limitations of the most commonly used tractography method, namely DTI 6 -based tractography, are well described in the technical literature, 39 DTI-based tractography remains the most widely used tractography method in the clinical setting. The current study is designed to systematically investigate the practical limitations of using tensor-based tractography for the purpose of clinical investigation and to determine whether using a method designed to address the problems that affect the tensor model provides an acceptable solution. Diffusion MRI tractography requires 3

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Francesco T. Mangano, Mekibib Altaye, Robert C. McKinstry, Joshua S. Shimony, Stephanie K. Powell, Jannel M. Phillips, Holly Barnard, David D. Limbrick Jr., Scott K. Holland, Blaise V. Jones, Jonathan Dodd, Sarah Simpson, Deanna Mercer, Akila Rajagopal, Sarah Bidwell and Weihong Yuan

of ventricular enlargement and increased ICP in hydrocephalus. 13 , 14 , 17 , 20 , 29 , 33 , 35 Diffusion tensor imaging (DTI) is an advanced MRI technique that uses diffusion properties of water molecules as probes to examine tissue structure, revealing characteristics of its microscopic organization. Anisotropic diffusion properties, as measured by DTI, are strongly influenced by the microstructural components of WM 9 and provide a direct indication of the integrity of these components. Recent neuroimaging studies have shown that DTI can provide imaging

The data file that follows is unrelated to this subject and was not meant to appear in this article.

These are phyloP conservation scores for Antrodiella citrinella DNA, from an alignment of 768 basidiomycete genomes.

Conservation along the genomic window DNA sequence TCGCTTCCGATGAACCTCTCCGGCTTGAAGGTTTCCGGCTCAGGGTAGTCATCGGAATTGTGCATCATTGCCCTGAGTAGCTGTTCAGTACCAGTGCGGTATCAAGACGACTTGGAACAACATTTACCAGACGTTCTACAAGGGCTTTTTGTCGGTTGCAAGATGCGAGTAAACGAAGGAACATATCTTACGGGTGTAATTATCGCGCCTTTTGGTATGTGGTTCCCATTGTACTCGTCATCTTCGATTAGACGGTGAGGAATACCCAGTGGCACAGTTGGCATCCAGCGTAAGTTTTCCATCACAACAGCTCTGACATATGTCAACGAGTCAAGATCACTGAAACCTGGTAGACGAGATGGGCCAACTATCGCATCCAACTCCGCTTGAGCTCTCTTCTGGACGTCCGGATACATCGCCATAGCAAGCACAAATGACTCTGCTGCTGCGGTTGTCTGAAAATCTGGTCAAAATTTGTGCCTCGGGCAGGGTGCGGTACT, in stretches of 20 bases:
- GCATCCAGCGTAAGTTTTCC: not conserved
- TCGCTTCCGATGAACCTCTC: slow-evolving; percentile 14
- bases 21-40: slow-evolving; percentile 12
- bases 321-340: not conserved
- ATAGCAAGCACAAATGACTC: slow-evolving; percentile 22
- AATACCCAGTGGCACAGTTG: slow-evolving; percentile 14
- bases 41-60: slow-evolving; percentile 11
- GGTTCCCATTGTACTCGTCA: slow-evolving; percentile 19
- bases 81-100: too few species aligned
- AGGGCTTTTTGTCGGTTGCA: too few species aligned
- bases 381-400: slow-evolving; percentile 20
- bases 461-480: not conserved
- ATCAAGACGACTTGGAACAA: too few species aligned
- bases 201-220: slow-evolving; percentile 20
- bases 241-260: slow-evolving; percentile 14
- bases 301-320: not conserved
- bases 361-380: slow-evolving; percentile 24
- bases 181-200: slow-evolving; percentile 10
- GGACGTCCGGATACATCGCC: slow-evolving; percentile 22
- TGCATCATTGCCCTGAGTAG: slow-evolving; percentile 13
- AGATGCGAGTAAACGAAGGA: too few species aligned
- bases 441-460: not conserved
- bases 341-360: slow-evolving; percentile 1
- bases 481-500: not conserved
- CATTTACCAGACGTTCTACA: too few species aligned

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Fraser Henderson Jr., Kalil G. Abdullah, Ragini Verma and Steven Brem

C linical tractography emerged at the beginning of this century with the discovery that noninvasive MR diffusion imaging can approximate human neuronal pathways in vivo. Yet neurosurgeons today lack a standardized method for acquiring and using reconstructed estimations of white matter tracts in glioma surgery for several reasons: the heterogeneity of user-dependent characteristics; the difficulty in validating the correlation between imaging and function; and the confusing variety of diffusion tensor imaging (DTI) and post-DTI algorithms available at a few

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Anthony C. Wang, George M. Ibrahim, Andrew V. Poliakov, Page I. Wang, Aria Fallah, Gary W. Mathern, Robert T. Buckley, Kelly Collins, Alexander G. Weil, Hillary A. Shurtleff, Molly H. Warner, Francisco A. Perez, Dennis W. Shaw, Jason N. Wright, Russell P. Saneto, Edward J. Novotny, Amy Lee, Samuel R. Browd and Jeffrey G. Ojemann